Another float trip was scuttled as rain blew the Grand out for the weekend, so I was left scrambling for other alternatives. I checked the flow gauge and started speed dialing. The V was still too muddy, the Rock would be crowded as usual and Conneaut was also too high. That left the Chagrin and I hadn't fished it yet this season. However, I would be fishing solo as others much to their chagrin never catch many fish there.
The Chagrin is the eastside equivalent of the Rocky River. It's in the heart of the eastern suburbs of Cleveland and is very popular due to its easy access and much of it runs through metro parks. When it comes to fishing the Chagrin as I call it the "Chag", I prefer to fish high as I leave the lower sections to the Neatherals. Many moons ago, I had no choice but to fish the lower section as the Daniel's Park dam kept the majority of fish from heading upstream. That meant a lot of us had to play nice even though it took ever ounce of self control to not club somebody over the head. There wasn't a lot of spots to fish and I could ring off the names them - Todd's field, soccer field, the power lines, Gilson park and the dome. All of them attracted people like flies to rotting meat. Then in 2004 the dam collapsed and opened new water all the way to Gate's Mills, where another dam held the fish back. That helped ease the crowds as I found the upper sections to be more to my liking - quiet, scenic and entirely devoid of dimwits. The fishing was great during those first couple of years, but gradually the word got out as I started seeing more and more anglers. Last year, steelheaders rejoiced when the Gate's Mills dam succumbed and that opened up 8 more miles of water to fish. Ever since the collapse of the dams, I rarely fish north of Daniel's park.
Sunday morning, I was the first to roll into the lot and I strolled down the river. This is still my favorite section of the river as it has an excellent combination of long pools, runs and a ton of gravel. It was prime as it could be as the deeper sections were a light green and the flow was perfect. Today, I had both salmon and steelhead eggs. Over the years there has been much debate whether steelhead eggs are better in late winter than salmon eggs. Some people believe that salmon eggs are less effective as steelhead have "lost" the scent because salmon haven't been present for months. I find that hypothesis questionable as I believe steelhead are genetically programmed to eat salmon eggs regardless the time of the year. I've used salmon eggs during the months of March and April and done well. The only reason I use steelhead eggs is because I'm starting to run low on salmon eggs.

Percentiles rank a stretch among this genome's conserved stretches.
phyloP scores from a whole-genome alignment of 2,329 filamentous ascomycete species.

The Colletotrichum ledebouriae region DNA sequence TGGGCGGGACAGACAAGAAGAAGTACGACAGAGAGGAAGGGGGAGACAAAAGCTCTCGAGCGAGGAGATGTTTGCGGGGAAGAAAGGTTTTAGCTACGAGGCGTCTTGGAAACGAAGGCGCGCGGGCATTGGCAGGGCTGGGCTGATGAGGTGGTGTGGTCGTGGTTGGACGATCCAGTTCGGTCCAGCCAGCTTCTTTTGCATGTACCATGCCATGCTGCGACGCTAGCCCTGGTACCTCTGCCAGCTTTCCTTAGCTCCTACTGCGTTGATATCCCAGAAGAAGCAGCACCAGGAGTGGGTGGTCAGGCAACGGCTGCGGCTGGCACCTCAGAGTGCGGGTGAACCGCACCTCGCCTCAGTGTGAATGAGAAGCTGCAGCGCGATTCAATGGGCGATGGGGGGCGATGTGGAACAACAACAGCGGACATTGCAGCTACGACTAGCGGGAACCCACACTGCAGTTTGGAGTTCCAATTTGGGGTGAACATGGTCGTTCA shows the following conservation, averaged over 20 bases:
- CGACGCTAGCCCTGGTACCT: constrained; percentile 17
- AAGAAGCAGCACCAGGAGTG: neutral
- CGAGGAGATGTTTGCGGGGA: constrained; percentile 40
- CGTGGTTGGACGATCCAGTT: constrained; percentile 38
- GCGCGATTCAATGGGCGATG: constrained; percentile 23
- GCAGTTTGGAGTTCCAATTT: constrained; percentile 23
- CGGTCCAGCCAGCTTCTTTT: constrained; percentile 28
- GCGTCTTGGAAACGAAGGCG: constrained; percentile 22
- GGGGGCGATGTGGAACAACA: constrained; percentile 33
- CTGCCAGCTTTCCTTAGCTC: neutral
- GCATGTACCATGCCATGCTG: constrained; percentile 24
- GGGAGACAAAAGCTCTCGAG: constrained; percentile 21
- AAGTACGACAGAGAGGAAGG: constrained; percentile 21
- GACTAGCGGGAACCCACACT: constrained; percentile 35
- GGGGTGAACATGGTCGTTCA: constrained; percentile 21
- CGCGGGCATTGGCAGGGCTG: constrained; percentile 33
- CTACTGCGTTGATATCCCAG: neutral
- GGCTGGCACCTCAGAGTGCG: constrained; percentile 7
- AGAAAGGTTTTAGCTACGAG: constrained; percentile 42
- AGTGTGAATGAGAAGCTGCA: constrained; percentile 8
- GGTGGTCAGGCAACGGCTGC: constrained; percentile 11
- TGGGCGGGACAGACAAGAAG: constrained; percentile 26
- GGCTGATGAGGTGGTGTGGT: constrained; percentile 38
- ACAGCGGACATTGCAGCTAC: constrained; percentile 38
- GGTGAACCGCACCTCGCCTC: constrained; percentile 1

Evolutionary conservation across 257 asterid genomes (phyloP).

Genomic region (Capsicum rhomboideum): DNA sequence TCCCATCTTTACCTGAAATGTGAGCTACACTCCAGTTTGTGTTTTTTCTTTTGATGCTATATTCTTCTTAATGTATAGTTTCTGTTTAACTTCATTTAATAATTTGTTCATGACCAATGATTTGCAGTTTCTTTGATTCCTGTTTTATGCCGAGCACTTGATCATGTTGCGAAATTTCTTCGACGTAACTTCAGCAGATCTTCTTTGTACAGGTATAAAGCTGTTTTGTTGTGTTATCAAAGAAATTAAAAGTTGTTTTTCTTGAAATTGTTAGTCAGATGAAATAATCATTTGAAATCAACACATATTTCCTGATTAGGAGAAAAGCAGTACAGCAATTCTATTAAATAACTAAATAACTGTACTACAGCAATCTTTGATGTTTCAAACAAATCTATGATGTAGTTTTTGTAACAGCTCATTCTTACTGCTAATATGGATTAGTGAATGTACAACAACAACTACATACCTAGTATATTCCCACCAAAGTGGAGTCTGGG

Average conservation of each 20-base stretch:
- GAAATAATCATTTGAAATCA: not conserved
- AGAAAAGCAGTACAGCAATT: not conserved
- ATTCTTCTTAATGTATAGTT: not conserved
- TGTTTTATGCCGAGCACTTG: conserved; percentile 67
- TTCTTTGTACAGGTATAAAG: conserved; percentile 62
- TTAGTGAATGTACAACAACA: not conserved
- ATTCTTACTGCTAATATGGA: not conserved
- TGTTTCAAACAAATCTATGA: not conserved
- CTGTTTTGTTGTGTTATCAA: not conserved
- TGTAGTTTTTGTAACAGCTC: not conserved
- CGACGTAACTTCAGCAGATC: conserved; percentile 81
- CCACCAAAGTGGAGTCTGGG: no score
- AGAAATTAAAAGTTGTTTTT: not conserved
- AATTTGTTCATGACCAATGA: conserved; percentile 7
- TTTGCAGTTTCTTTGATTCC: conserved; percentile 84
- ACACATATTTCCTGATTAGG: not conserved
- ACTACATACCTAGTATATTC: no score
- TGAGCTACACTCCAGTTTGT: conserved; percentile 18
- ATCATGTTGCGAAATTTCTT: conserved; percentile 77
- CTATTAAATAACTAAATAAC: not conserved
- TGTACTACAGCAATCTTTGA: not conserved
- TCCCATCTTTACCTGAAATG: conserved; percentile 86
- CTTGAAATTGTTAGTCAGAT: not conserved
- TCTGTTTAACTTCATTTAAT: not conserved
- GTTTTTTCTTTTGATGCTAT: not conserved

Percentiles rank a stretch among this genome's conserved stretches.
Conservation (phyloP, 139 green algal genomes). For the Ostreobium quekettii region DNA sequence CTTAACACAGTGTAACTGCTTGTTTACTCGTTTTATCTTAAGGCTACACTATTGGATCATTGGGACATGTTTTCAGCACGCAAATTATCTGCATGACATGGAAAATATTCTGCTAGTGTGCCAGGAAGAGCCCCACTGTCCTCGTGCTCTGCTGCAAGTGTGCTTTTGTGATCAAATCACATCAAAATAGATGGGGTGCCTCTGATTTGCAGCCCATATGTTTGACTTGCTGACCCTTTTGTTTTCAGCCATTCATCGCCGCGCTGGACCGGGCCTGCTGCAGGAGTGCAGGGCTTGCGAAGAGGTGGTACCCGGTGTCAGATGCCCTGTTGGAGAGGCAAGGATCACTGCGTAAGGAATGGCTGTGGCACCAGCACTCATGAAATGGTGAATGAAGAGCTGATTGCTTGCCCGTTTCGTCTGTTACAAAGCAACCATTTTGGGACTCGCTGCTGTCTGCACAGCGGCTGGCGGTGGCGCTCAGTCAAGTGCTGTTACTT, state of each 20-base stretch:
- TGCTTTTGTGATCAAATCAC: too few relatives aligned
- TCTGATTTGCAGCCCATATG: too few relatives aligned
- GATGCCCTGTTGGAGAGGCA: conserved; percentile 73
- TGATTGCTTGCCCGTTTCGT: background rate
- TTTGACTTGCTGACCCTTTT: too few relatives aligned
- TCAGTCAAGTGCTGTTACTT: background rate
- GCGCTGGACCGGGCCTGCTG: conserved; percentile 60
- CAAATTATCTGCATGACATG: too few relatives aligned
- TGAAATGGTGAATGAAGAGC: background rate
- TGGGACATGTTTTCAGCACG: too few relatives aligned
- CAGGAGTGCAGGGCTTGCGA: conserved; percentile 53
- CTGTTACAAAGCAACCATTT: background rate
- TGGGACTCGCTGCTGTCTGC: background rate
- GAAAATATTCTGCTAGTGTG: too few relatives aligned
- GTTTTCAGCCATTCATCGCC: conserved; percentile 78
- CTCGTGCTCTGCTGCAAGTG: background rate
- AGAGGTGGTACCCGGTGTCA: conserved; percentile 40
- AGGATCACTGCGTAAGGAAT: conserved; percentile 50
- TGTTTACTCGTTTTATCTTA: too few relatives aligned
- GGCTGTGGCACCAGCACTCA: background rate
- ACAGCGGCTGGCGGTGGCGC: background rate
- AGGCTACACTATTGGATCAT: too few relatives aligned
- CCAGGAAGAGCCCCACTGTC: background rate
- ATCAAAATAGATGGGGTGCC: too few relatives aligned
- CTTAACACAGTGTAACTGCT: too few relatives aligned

It was a beautiful morning as I watched a bald eagle fly over and later in the morning I heard an ambulance in the distance that triggered some coyotes to start howling off in the woods. The fishing however, was very tough as it was one here and there. Nothing to write home about either as most of the fish early in the morning were scraggly malnourished small males which I dub as "junk". I kept banging away and walking further upstream. I reached my final destination and it was another small male that looked like he took a major beating from one of the redd bullies. I started back and switched to steelhead eggs, it was the same - one skipper from a small hole and another small male from a tailout. It was getting late in the morning and I had yet to see anybody on the river. I picked off a couple more fish and to no surprise - small males. I was getting annoyed because I fishing near prime spawning areas. There had to be a brute lying in wait somewhere in the deeper water, the "gut" of the pool. That's where those big males love to hide and often throw their weight around whenever others try to muscle in their spot. Then I finally caught a large hen and I wasn't going to toss her back as I was in need of more eggs. She was dark and large and her belly ripe full of eggs. I bleed her and tied the stringer to a log and resumed fishing. I managed a couple of more fish in several spots downstream. It seemed that the fish were not in large groups. As I was getting ready to head back and fish another spot downstream, I lifted the hen and she started to drop eggs. Good thing I was paying attention because if I hadn't all of the eggs would of spilled before I got back to the lot. I shoved a small stick to prevent loosing any eggs. I stowed the fish into the cooler and headed downstream not to far. Unlike the last spot there were 5 anglers fishing in various spots and there was one spot not fished that I knew from past experience held fish. It didn't take long to hook into a fresh male and further down a small skipper fell for a peach steelhead sac. It was only 2:30P.M and I figured the morning crowd was long gone from the lower section. But I had reservations that the fish could of been pounded on earlier. I arrived to see about 8 cars but this section had holes and pools galore. But by then I was frozen to the bone and my stomach was talking me to head out to get something to eat. After fishing for 45 minutes, the combination of both was enough to get me off and head for some chow.
I ended up with a great day - 15 fish from 15 different spots. I covered a lot of water fishing 3 sections of the river. When I took my boots off nearly all of the cleats were gone. That was a testament of the distance I walked in search of fish. When I got home, I sliced open the hen and I watch the eggs pour out. None of the eggs were attached to the skein membrane. This fish was so close to spawning, ready to hit the gravel once the temperature hit the opitmal range. I cut up some nice fillets and prepared one of my favorite steelhead recipes - panko crusted steelhead cooked in olive oil and served with rice and asparagus and I washed it down with some Great Lakes Dortmunder beer........ah bliss